Transcript

Episode 3: “My name is Yusef”

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JOSH BAKER: Before we begin I just want to flag that this episode contains some descriptions of violence and upsetting moments involving children. There’s also some very strong language.   

 

SAM SALLY: My story, oh yeah absolutely, it is, it is very difficult to believe, it is very hard to believe.

 

I’m not a bad person, I’m not a monster.

 

MATTHEW: Hi Lo—Lori….

 

LORI SALLY: Matthew is the sweetest little boy you’ll ever meet. 

 

MATTHEW: I miss you and remember that day when you took me to the zoo? I miss you.  

 

LORI: How could they do this? It's wrong on every level. 

 

FLORIAN: Don’t worry inshallah, all will become good and I will help her inshallah.  

 

LORI: I was excited, I was like yes we’re, things are going to start moving now, we’re going to get Sam out, we’re going to get the kids out, we’re going to get them here and boom: life can go on. But that was not the case. 

 

BAKER: I’m Josh Baker. And from BBC Panorama and FRONTLINE PBS this is “I’m Not A Monster.”  

 

Episode 3: “My name is Yusef” 

 

BAKER: It’s August 2017. The Syrian city of Raqqa is being destroyed by fighting. 

 

NEWSREEL: Almost an ironclad death trap has been created for people… 

 

BAKER: Nobody knows how many people have been killed. 

 

NEWSREEL: They’re facing snipers, they’re facing minefields, and coalition bombardments from artillery.

 

BAKER: And Lori doesn't know if Sam, Moussa, her nephew Matthew or his three younger siblings are dead or alive.

 

NEWSREEL: There’s no option of escape for civilians. 

 

BAKER: I’m in Nigeria working on another story when I get a call from a colleague, Mina. She analyses Jihadi propaganda for BBC. I’d shown her the videos of Matthew being forced to build a suicide bomb.

 

The Islamic State group has released a new film. 

 

MINA AL-LAMI: Instantly I thought oh gosh this is the boy, this is the same boy I had seen in an earlier homemade video. The way he described himself and his journey and the journey of his mother, he looked very similar, he sounded similar.

 

BAKER: As the video starts to play, an ISIS logo appears. 

 

AL-LAMI: And it indicates that it’s from its Raqqa media office.

 

[Arabic]

 

BAKER: It’s followed by men wearing suicide belts.

 

AL-LAMI: Militants clearly gearing up for a battle.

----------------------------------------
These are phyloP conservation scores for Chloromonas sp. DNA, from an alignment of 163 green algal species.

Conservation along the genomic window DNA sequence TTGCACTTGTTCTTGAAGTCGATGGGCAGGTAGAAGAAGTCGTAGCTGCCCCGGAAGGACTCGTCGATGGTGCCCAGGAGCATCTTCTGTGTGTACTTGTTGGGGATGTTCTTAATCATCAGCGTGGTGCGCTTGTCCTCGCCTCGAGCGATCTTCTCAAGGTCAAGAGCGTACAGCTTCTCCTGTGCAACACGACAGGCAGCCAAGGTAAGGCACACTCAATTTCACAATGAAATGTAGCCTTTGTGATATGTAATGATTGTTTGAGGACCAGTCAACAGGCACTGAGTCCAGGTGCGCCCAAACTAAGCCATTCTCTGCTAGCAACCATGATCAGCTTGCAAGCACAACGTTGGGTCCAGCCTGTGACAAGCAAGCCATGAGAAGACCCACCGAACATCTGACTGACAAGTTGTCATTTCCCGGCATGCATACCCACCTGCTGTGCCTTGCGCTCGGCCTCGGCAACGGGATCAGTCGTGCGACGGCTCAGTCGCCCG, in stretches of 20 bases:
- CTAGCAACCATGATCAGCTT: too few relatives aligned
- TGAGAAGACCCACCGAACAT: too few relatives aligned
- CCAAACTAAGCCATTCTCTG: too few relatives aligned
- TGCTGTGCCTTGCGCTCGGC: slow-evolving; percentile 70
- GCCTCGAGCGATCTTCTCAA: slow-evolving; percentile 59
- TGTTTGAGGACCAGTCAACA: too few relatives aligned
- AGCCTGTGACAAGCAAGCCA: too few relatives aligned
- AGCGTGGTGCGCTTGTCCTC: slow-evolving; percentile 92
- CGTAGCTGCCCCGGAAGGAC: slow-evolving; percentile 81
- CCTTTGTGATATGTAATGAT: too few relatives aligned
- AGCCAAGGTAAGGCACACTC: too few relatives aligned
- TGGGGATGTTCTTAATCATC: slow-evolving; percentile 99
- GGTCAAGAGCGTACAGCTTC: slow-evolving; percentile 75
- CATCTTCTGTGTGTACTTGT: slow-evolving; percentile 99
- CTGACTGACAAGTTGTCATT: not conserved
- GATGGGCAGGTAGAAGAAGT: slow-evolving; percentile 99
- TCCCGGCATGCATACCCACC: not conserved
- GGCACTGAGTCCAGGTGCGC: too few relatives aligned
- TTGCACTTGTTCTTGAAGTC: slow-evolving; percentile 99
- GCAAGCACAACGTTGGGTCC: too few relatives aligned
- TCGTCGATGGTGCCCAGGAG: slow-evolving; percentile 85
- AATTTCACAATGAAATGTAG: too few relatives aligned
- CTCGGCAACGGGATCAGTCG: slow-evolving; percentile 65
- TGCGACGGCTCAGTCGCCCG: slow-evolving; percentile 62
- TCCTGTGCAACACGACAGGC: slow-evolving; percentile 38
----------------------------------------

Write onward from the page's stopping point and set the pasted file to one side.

BAKER: There are heavy weapons shooting at coalition jets in the sky.

 

AL-LAMI: And then you see the boy.

 

BAKER: It's Matthew. He’s behind a gun. Dressed in grey. He looks like a child soldier.

 

AL-LAMI: You can see him listening to a militant — clearly training him on using quite an actually a big gun. Maybe a big machine gun.

 

BAKER: You see him walking through the rubble of Raqqa. Weapon in hand. 

 

[ISIS PROPAGANDA VIDEO]

 

MATTHEW: My name is Yusef and I’m ten years old. Two years ago I made hijar from America, the land of the kufar, to the Islamic State.

 

BAKER: It looks like Matthew has been forced to memorize a script. He introduces himself as Yusef — a ten-year-old who moved to the Islamic State from what the group calls “the land of non-believers” — America.

 

MATTHEW: I didn’t know much about Islam except the name. When me and mom came to the Islamic State. When me and mom came… 

 

BAKER: He goes on to say he traveled there with his mother. 

 

MATTHEW: I have met many friends, my best friend is Abdullah from Sinjar…

 

AL-LAMI: He also introduces a little boy. They’re both shown playing together in the rubble actually. He introduces him as a Yazidi boy — both of them are now living as brothers and he says, ‘What brings us together is Islam, that’s what joins us.’ 

 

MATTHEW: We live in a small city called Raqqa. This city has scared the whole word because the Muslims who live in it have learnt the meaning of jihad and have established the rule of Allah. 

 

BAKER: Then Matthew issues a threat to the American President. 

 

MATTHEW: My message to Trump, the puppet of the Jews: Allah has promised us victory and he’s promised you defeat. This battle is not going to end in Raqqa or Mosul, it’s going to end in your lands. With the will of Allah we will have victory — so get ready for the fighting has just begun.

 

BAKER: I send Lori a message straight away telling her I have news about Matthew and we need to speak. As I get ready to call her from Nigeria, my colleague Ben is recording — and he can see I'm nervous.

 

BEN: How are you feeling?

 

BAKER: Pretty s--t. I don’t really want to have to tell Lori to be honest with you… Hey Lori, It’s Josh. How are you? 

 

LORI: I’m good Josh, how are you doing?

 

BAKER: I’m good, I’m good. I’m sorry to have to call you out of the blue. I know you are probably a bit nervous as to what it is… He is alive, I’m not ringing you to tell you he’s dead. But he has appeared in an ISIS video basically. As far as I’m concerned it’s him. You tell me whether you think it is… 

 

LORI: Let me ask you something before… is the FBI aware of this?

 

BAKER: I don’t know if the FBI are aware of this, this has literally just happened. They have just put this video out. 

 

BAKER: I send Lori the video.

 

LORI: Ok, alright I’m watching the video right now. Oh no, no. Oh my gosh. Oh no.

 

BAKER: I’m sorry.

 

LORI: Oh no.

 

BAKER: I sit waiting as Lori watches every frame of the seven-minute film that shows her nephew being forced by ISIS to deliver its message of hate. 

 

BAKER: Lori?

 

LORI: It's over. Yeah.

 

BAKER: How are you feeling? 

 

LORI: Angry.

 

BAKER: I can’t imagine. I’m so sorry Lori. Do you want to keep talking now or do you want some space?

 

LORI: No, I gotta go. Alright Josh. Ok. I’ll message you later. Ok.

 

BAKER: Alright, bye Lori. 

 

BAKER:  F---ing hell. She’s absolutely distraught isn’t she. And she’s got no one, she’s home alone. All she has essentially is three dogs.

 

BEN: So has she confirmed without a doubt that’s him?